A relatively safe guess would be that fullscreen b&w movies from before 1960 would be mono unless there is info that says it was re-mixed. Color or widescreen would indicate a bigger budget which might mean more expensive audio, i.e. stereo (or better). Why 1960? No special reason, I just picked a year. It just seemed like stereo would become more popular after that.

Checking with IMDb is of course an option. If it says mono, and there is no indication of a remix, then I would assume that it is probably mono. That said, I know that Disney has remixed many of it's old cartoon features for DVD release.

So that brings me full circle back to "How did Ken envision that we would tell 1-channel and 2-channel mono apart?"
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Gunnar
DVD Profiler Desktop and Mobile Registrantmediadogg
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My point that you forgot: how about check what is on the actual DVD (not the cover)? There is a placeholder in the specifications for somebody to tell you "Dual Mono". But there is no requirement for them to do so. If they used it, DVDPca and DVDInfo will display it. In those cases, no need to guess. Hmm, well I don't know if it is still working. Been a long time since the last update. Sorry about that. Guess I should do an overhaul and see what happens.
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 Last edited: by mediadogg
DVD Profiler Unlimited RegistrantStar ContributorGSyren
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Quoting mediadogg:
Quote:
how about check what is on the actual DVD

Eh? You've got me confused now. I thought I covered metadata ("would the mastering engineer really care enough to create different metadata for mono and for stereo?"). Or are you talking about something else?
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Gunnar
DVD Profiler Unlimited RegistrantStar ContributorGSyren
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By the way, I just found out that VLC player actually can display waveforms. And I agree that it is impossible to say that ttwo waveforms are identical and therefore determine that it must be mono. But it is possible in many cases that waveforms are sufficiently different that you can tell with a fair degree of certainty that it is stereo.

Not sure how useful it is, though, since you would have to look for places where the tracks really are quite different.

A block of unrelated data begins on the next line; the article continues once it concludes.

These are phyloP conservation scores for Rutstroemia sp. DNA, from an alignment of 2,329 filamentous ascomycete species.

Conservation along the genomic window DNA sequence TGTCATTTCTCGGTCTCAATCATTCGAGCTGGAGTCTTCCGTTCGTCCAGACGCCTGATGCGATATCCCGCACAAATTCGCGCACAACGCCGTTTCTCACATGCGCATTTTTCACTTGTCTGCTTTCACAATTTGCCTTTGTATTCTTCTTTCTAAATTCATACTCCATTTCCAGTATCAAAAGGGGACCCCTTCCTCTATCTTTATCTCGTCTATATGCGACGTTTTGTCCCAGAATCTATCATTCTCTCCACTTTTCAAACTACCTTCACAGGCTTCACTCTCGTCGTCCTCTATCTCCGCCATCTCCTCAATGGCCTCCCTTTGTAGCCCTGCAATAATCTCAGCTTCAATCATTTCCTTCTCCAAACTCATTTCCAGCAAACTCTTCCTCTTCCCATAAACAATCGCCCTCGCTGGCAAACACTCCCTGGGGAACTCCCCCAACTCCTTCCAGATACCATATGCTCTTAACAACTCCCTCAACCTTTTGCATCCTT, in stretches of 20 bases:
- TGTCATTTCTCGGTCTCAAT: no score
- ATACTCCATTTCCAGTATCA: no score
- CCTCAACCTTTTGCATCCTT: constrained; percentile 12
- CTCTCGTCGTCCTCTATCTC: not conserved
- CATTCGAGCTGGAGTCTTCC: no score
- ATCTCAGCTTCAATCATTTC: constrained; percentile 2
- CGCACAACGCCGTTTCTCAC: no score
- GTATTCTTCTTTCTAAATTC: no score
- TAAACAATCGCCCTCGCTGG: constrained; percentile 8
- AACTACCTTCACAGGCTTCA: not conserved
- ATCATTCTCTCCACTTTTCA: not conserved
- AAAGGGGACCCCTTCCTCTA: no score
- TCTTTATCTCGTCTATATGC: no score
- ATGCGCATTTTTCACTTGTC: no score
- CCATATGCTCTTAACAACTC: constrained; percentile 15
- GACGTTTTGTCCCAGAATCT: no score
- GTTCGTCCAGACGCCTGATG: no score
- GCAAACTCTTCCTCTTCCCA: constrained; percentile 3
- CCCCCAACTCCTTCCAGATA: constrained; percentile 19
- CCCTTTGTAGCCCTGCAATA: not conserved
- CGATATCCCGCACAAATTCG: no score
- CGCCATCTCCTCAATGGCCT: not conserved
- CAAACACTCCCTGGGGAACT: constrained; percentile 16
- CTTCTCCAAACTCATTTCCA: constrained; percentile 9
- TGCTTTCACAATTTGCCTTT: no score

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Gunnar
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Quoting GSyren:
Quote:
..., would the mastering engineer really care enough to create different metadata for mono and for stereo, if the audio was supposed to be presented the same way anyway, i.e. through the left and right speakers? Sounds like it would be just as unreliable as the back cover info.

That is exactly my observation. The only way to differentiate, I found, is the Dolby Surround Decoding.
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DVD Profiler Unlimited RegistrantStar ContributoriPatsa
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Quoting GSyren:
Quote:
The problem isn't differentiating between 1-channel and 2-channel.
The problem is differentiating between 2-channel mono and 2-channel stereo.
2-channel mono will play through the left and right speakers, just like 2-channel stereo.


Switch to Dolby Prologic Decoding. It will most certainly play 2-channel mono through the center speaker and 2-channel stereo through the left and right speakers.
Patrik
DVD Profiler Unlimited RegistrantStar ContributorGSyren
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Quoting iPatsa:
Quote:
Switch to Dolby Prologic Decoding. It will most certainly play 2-channel mono through the center speaker and 2-channel stereo through the left and right speakers.

I don't have a center speaker on my PC, nor any Dolby Prologic Decoding (as far as I know, anyway). And the rules surely can't assume that all users have a setup with a center speaker. And wouldn't Dolby Prologic Decoding depend on the metadata to know if it is mono or stereo? So if the metadata is unreliable, then the Dolby Prologic Decoding is unreliable as well, right?

Personally I do have a 5.1 setup in my living room, but that's not where I do my profiling.
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Gunnar
 Last edited: by GSyren
DVD Profiler Unlimited RegistrantStar ContributorT!M
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Quoting GSyren:
Quote:
"How did Ken envision that we would tell 1-channel and 2-channel mono apart?"

I daresay he didn't envision that at all. I think he really didn't expect anything beyond entering what the cover says. It's just unfortunate that cover information is so often completely inaccurate.